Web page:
Chapter 1 Goals

This guide is written for students learning R in their introductory statistics class. It isn’t meant to teach you statistics or to teach you R programming (though there is some of that). It is meant to help you learn the things you’ll need to know in order to do that stuff.

Historically, intro stats courses were taken my math and stats majors as a gateway to more advanced statistics classes. Like most stats classes, they were taught like traditional math classes, using pen and paper. Over the last decade or more, we have seen two big shifts in intro stats.

First, more schools and programs are requiring an intro stats class or something similar as a gen ed or major requirement. This means that most students in intro stats don’t consider themselves “math people” or “statistics people.” It’s highly likely this will be the only statistics class they take.

Second, the availability of personal computing and statistical software has grown dramatically. We are now able to process in a matter of seconds, on our laptops or through a cloud server, complex computations that would have required past students to spend countless overnight hours in a highly regulated university computer lab. This development has provided an opportunity for into stats classes to go deeper into content, and in more varied directions, than they ever have before.

While these changes have been great - more people learning more statistics can’t be a bad thing, right? - it leaves us in a situation where students (probably already dreading their stats class) are learning a statistical programming language at the same time they are learning statistical calculations and concepts, which is often thought of as its own language itself. This creates a need for a gentle introduction to statistical computing for students with very little background in either statistics or computing. So far I have found very little comprehensive support for such students. I hope to provide that support here.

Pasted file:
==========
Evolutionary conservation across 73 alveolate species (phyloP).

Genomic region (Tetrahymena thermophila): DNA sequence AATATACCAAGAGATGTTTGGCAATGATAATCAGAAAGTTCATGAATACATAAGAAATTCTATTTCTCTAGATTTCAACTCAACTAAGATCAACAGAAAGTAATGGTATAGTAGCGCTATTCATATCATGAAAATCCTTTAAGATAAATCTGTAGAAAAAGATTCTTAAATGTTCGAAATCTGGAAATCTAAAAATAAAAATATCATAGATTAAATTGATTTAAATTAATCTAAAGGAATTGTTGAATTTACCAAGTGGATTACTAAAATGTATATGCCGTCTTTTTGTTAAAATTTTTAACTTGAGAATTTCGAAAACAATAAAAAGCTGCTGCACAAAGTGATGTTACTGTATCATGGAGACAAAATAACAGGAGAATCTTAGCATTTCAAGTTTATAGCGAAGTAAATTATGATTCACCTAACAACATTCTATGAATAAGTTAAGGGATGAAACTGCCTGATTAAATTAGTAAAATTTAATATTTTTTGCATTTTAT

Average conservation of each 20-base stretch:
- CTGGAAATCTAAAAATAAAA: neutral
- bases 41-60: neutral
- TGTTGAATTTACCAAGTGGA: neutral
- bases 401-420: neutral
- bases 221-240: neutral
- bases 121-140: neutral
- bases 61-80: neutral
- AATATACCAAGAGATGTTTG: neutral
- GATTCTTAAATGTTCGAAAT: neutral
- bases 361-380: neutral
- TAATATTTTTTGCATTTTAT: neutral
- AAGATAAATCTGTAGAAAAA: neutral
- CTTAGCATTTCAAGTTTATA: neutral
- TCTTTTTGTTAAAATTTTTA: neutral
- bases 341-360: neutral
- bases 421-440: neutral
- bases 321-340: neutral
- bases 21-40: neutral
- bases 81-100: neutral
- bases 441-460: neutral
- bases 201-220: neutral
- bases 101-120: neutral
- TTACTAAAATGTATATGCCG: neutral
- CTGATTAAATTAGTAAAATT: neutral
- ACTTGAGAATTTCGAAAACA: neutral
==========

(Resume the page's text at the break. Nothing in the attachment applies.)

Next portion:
To Instructors

While this guide is written for students, I hope you are able to benefit as well. I put this guide together after years of working with students who are now its primary audience. By reading ahead, you may infer some of the difficulties your students will come up against in their work, some of which may surprise you if it is your first time teaching such a course. Hopefully you find it useful enough that you can refer your students to it as well, and their reading it can build a common starting point for your class and ease your workload of additional questions.

Some other views on teaching introductory R can be found below:

  • 6 Lessons I learned from teaching R to non-programmers by Albert Rapp [LINK]
  • Teach the tidyverse to beginners by David Robinson [LINK]. Also see his talk on the topic [LINK]
  • Teaching R in a Kinder, Gentler, More Effective Manner: Use Base-R, Not the Tidyverse by Norman Matloff [LINK]